COVID-19: 2D MARDIV-led ‘Task Force Commitment’ deploys to MCRD Parris Island; troops ensure training pipeline unimpeded

U.S. Marine Corps Lance Cpl. Collin P. Lybrand, 3rd Battalion 6th Marines, 2nd Marine Division, teaches a poolee basic drill movements at The Citadel, a public military college temporarily utilized to stage poolees for a 14-day observation period in Charleston, S.C., May 6, 2020. The Citadel will facilitate the continuation of the Marine Corps’ mission of making Marines while enhancing staging capabilities for Marine Corps Recruit Depot Parris Island in response to COVID-19.

Somewhere in the U.S. sits a poolee – the title given to future U.S. Marine Corps recruits - patiently awaiting their report date to either Marine Corps Recruit Depot Parris Island or Marine Corps Recruit Depot San Diego, and wondering how the COVID-19 situation will affect them. Due to events surrounding COVID-19, the Marine Corps organized a special effort, dubbed “Task Force Commitment,” to ensure the health and safety of prospective recruits, as well as training personnel aboard the depots.

The task force includes Marines from major subordinate commands across II Marine Expeditionary Force, the majority of whom are from India Company, 3rd Battalion, 6th Marine Regiment (V36), 2d Marine Division. The Marines are working out of The Citadel, the military college in Charleston, S.C., and “providing additional measures in response to COVID-19,” according to Maj. Richard Martinez, the deputy officer-in-charge of Task Force Commitment. “The Marine Corps has implemented a 14-day staging period for every poolee that would arrive at Marine Corps Recruit Depot Parris Island or San Diego.”

The task force has been supporting recruit receiving operations since mid-April. It is one of the many efforts the Marine Corps adapted to combat the spread of the novel COVID-19 virus, especially at the recruit training depots, which receive hundreds of future Marines every month. The task force facilitates the 14-day isolation period, which is supplemented by the use of face masks and the practicing of social distancing. Furthermore, hand sanitizing/washing stations have been provided since the release of official guidance recommending the practice from The Center for Disease Control. Coincidentally, these efforts are implemented not just at the recruit training depots but at Marine Corps installations throughout the U.S.

“In addition to all of the measures the recruit depot is implementing, this [Task Force Commitment] is another layer to ensure they are cleared before they get started,” said Martinez.

The 2d Marine Division Marines managing the staging of poolees have already witnessed the effectiveness of their operation, when, during one of their first iterations, the depot received some poolees who initially tested positive for COVID-19 and were processed accordingly. Without the current quarantine process, the situation easily could have gone unnoticed.

“We were able to isolate those poolees and make sure it didn’t spread,” said Sgt. Samuel Whitehead, a platoon sergeant with India Company, V36, currently serving as a watch commander for Task Force Commitment. “Because we are able to mitigate that and make sure those poolees got to recruit training safely, we are able to ensure training continues.”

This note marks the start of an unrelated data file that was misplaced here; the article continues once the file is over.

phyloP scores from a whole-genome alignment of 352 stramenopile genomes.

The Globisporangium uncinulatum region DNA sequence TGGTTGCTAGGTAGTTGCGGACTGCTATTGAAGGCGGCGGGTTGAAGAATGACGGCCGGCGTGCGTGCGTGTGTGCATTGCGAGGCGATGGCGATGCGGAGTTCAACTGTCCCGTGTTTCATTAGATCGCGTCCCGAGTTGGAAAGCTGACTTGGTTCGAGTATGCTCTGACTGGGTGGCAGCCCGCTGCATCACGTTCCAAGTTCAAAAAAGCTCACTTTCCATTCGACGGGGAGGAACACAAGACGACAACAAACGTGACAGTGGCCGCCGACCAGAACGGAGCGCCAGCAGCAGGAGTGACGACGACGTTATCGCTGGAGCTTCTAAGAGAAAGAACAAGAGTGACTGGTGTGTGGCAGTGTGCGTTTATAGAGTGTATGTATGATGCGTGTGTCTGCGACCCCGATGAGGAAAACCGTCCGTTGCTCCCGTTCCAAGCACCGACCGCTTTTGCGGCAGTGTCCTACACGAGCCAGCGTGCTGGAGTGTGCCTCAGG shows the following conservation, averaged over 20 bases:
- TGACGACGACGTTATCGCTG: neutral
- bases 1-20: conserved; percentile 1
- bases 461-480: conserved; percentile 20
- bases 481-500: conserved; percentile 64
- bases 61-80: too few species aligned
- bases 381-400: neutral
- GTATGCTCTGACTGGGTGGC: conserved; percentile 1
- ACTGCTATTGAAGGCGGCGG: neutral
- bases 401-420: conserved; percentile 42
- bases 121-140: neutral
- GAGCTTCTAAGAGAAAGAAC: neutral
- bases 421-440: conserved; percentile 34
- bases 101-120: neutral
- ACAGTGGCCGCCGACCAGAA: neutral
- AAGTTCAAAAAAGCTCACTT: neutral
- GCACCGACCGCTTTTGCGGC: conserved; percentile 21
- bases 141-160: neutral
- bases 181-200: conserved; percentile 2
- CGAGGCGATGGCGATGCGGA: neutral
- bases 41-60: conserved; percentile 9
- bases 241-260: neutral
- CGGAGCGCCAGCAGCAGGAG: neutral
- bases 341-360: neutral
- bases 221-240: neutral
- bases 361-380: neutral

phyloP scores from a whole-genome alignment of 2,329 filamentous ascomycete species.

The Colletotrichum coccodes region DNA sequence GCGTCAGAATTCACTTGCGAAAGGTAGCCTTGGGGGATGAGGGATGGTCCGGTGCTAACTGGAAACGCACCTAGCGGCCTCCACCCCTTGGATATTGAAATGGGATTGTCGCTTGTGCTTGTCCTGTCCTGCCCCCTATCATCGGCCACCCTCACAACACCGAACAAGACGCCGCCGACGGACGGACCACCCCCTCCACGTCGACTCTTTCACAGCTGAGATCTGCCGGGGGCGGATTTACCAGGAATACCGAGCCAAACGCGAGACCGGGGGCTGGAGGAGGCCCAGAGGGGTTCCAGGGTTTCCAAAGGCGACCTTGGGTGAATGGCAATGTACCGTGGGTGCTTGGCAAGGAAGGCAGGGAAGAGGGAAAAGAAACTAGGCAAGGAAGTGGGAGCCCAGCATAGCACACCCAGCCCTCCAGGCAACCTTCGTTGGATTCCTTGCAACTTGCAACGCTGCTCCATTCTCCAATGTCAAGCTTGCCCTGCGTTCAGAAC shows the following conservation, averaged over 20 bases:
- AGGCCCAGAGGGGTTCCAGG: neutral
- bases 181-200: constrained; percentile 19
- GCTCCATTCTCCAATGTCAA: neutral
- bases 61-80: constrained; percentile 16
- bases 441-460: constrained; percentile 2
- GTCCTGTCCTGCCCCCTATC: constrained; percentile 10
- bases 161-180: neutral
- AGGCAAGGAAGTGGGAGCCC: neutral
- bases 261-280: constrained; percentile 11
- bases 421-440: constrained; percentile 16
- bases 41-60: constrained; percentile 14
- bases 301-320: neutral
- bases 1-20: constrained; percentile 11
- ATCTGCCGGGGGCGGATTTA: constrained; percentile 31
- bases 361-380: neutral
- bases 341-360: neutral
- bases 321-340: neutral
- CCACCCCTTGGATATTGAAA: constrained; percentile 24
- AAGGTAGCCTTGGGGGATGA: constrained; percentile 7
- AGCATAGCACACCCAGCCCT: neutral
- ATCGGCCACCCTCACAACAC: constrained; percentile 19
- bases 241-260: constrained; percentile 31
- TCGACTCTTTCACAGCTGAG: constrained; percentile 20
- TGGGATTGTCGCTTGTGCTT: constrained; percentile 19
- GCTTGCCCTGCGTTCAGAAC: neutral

The efforts of the Marines go beyond disease prevention. One beneficial impact of the 14-day quarantine is the opportunity for the poolees to experience day-to-day interaction with Marines prior to commencing their 13-weeks of rigorous training.

“They are providing the necessary supervision, and also that first exposure outside of a recruiter of what a Marine is or how they should act,” said Martinez. “Every day the task force Marines spend interacting with the new arrivals is yet more opportunity to ensure they are that much better postured to undertake the rigors of recruit training.”

This exposure has resulted in recruits not only better prepared for recruit training, but also future Marines ready for more challenges, according to Whitehead.

“The majority of the after action we’ve received is these recruits catch on a lot faster,” Whitehead said. “They are able to go in already understanding basic customs and courtesies, and that allows drill instructors to go at a quicker pace, which ultimately means (follow on training) and the fleet gets a better Marine.”

The benefits of the challenges go beyond the recruits. According to Whitehead, this experience has had a favorable effect on the readiness of task force Marines and poolees alike.

“It’s been a triple win scenario,” said Whitehead. “The first is we’re stopping COVID from spreading. Second, these poolees and recruits have more time to develop, and third, the Marines that come down here are being tested in our ability to maintain professionalism and to perform duties outside of what we normally do, which will be a force multiplier when we get back to our units.”

Despite the universal disruption COVID-19 has caused, Marines continue to train and maintain readiness. The combined disease-prevention efforts of recruit training personnel and the Marines assigned to Task Force Commitment are ensuring the safety, efficiency and effectiveness of the accession pipeline.

“Recruit training is still going because the task force is here,” Martinez said. “It is a huge effort by all involved.”